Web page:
• Visual - Tuesday, March 7, 2017 - link

    wow, so people care about power use for such a device? it seems absolutely irrelevant to me.
    how about an actual review, showing what this gadget can run and how well?
  • whowantscake - Tuesday, March 7, 2017 - link

    People care, because you want to know what chargers are compatible with the Switch. You want to know which chargers communicate with the Switch and provide more amps than just a trickle. This article also shows that the 5V profile appears to be not fully utilized, so chargers that have a 9V or 15V are able to provide up to the Switch's limit.

    What is irrelevant to you is relevant to plenty of Switch owners. We want chargers and battery packs that can provide enough juice to charge while playing undocked, not just slow down the battery drain. This article will help a lot of people buy the most appropriate chargers and battery packs. Helping everyone people advance their understanding of USB-C in general, is great.
  • Chidoro - Monday, January 8, 2018 - link

    Have you provided Anand with your list of what is important to you yet? I’m sure the side doesn’t want to encounter any additional missteps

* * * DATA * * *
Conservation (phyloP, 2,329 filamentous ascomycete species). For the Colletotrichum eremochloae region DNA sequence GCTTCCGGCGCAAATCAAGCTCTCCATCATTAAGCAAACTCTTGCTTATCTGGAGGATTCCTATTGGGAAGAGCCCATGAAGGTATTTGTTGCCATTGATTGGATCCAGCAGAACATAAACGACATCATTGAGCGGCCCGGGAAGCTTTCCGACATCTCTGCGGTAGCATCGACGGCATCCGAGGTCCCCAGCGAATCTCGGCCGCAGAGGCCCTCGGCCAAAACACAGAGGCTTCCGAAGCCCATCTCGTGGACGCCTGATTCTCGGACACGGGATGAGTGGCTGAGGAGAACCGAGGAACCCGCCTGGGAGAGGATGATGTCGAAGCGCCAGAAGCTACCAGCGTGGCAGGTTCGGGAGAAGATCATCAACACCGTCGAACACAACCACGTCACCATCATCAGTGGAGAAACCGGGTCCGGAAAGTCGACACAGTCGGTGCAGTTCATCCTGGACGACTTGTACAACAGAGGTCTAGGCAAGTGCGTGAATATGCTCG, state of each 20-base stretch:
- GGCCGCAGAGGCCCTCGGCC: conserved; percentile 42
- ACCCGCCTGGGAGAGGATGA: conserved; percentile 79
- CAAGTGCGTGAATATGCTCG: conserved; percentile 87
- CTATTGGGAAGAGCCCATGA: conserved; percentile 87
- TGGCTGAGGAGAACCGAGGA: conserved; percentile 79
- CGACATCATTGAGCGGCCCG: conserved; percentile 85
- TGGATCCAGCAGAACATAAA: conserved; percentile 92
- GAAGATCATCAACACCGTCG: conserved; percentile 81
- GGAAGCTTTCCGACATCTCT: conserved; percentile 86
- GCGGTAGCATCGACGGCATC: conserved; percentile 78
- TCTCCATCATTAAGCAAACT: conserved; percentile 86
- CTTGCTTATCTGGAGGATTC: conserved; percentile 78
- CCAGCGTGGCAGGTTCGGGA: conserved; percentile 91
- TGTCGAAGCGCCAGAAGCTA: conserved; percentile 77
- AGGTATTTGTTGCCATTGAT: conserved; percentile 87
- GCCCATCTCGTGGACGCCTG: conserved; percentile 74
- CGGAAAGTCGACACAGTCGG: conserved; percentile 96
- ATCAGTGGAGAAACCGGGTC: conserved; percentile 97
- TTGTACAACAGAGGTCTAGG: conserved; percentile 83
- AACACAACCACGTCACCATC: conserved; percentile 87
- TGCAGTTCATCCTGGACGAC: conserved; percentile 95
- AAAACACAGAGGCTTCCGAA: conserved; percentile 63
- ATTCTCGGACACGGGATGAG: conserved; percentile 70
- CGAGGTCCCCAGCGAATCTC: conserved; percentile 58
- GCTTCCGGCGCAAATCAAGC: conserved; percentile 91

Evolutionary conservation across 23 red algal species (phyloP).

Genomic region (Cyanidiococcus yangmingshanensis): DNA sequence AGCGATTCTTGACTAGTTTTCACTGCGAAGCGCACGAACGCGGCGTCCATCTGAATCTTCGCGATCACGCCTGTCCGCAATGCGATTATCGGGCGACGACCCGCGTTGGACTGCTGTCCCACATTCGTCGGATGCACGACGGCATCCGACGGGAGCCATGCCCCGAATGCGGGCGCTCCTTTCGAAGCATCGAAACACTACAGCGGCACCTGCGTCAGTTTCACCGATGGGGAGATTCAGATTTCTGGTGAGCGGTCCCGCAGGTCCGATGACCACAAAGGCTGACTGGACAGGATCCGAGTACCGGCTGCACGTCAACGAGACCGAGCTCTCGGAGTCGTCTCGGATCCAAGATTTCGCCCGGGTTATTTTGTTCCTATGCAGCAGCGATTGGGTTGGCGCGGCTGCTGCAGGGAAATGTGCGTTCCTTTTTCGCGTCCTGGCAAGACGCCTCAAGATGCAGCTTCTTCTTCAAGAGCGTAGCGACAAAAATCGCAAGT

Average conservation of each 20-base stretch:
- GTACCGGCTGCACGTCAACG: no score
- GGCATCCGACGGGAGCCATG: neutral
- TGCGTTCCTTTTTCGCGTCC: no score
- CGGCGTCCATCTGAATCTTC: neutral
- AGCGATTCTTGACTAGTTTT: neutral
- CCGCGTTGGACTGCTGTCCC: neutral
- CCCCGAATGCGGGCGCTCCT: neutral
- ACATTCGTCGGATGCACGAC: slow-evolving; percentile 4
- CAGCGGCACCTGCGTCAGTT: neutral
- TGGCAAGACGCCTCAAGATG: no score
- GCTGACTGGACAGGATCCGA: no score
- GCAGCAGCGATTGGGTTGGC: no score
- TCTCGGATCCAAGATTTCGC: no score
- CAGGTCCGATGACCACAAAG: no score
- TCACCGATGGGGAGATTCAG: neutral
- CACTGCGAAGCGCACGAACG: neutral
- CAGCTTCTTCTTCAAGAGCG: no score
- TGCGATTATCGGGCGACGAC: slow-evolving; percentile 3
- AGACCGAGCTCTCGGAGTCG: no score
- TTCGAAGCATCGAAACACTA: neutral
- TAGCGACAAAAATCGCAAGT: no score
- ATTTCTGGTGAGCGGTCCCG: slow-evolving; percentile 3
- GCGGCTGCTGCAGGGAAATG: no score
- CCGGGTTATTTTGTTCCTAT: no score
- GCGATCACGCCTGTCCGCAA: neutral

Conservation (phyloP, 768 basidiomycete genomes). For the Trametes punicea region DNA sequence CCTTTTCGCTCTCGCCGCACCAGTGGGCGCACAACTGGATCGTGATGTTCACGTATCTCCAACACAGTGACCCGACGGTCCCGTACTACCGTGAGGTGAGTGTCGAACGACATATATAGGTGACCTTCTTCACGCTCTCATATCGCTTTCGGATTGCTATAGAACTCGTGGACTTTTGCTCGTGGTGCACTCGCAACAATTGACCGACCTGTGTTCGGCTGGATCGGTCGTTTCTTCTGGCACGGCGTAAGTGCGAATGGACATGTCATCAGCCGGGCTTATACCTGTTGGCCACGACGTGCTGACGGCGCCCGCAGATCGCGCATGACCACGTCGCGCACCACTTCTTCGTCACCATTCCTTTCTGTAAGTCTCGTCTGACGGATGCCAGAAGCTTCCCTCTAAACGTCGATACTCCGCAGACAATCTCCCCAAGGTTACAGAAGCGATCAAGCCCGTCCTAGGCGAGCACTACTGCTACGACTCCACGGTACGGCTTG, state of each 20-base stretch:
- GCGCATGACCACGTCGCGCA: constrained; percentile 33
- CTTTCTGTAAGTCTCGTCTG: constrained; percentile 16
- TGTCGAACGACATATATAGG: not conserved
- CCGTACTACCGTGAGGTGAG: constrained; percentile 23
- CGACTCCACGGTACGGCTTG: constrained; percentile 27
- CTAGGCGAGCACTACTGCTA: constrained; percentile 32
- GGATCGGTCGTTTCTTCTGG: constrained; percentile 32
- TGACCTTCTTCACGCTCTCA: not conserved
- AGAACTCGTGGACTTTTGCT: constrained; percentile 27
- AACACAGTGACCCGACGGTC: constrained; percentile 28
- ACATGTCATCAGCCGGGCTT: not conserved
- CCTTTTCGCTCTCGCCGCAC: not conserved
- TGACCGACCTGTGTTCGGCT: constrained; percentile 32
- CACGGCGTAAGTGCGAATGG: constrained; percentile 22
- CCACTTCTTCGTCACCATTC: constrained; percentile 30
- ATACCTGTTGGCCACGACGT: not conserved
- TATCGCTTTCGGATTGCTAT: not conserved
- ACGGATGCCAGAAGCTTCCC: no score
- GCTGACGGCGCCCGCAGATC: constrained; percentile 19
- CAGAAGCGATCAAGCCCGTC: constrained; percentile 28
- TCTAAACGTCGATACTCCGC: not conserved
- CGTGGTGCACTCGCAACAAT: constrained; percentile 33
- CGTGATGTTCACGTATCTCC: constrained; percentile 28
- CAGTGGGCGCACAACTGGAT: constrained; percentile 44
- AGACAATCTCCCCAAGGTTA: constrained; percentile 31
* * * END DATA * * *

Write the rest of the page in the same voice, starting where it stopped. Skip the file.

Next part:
• whowantscake - Tuesday, March 7, 2017 - link

    The article tested numbers were very similar to this reddit user's quick tests (link below). He pulled ~16.5W in-line from the Nintendo AC adapter. He pulled 18W from the Google Pixel charger, which was great news to me, as I've got several already. I highly recommend it to anyone reading comments here. It packs small, and comes with a 6' cord, and the cord & charger have passed rigid usb-c spec testing.

    Knowing the 9V profile can provide the maximum 18W means I'll be making sure that the batter charging pack I pick covers it. It'll be a bonus that I can also recharge the Pixel XL at the full rate.

    Thanks for the article. It's great having someone putting out good information with the testing method spelled out. Maybe, just maybe, it'll help /r/nintendoswitch to stop passing around poor information and recommendations for chargers and battery packs. USB-C has been a nightmare for consumers to understand.
  • dchengster - Tuesday, March 7, 2017 - link

    Great work delving into this. As I read your article I thought of my Dell Laptop Power Supply as well as Dell's Laptop Powerbank which outputs in both 5V USB and has a special connector to output in 19.5V. A quick search led me to Dell's 7.4mm Barrel to USB-C adapter on the Dell site. Spec's say it supports 5V/20V, I'll be ordering one to test.. anything to save from packing more power adapters or powerbanks.
  • dchengster - Tuesday, March 7, 2017 - link

    A 4.5mm power connector to USB-C version is also available:
  • sonicmerlin - Tuesday, March 7, 2017 - link

    I want a Switch but the idea of 3 of hours battery life is pretty disappointing, Hopefully a node shrink in a Switch "Pro" version in a year or two will increase battery life.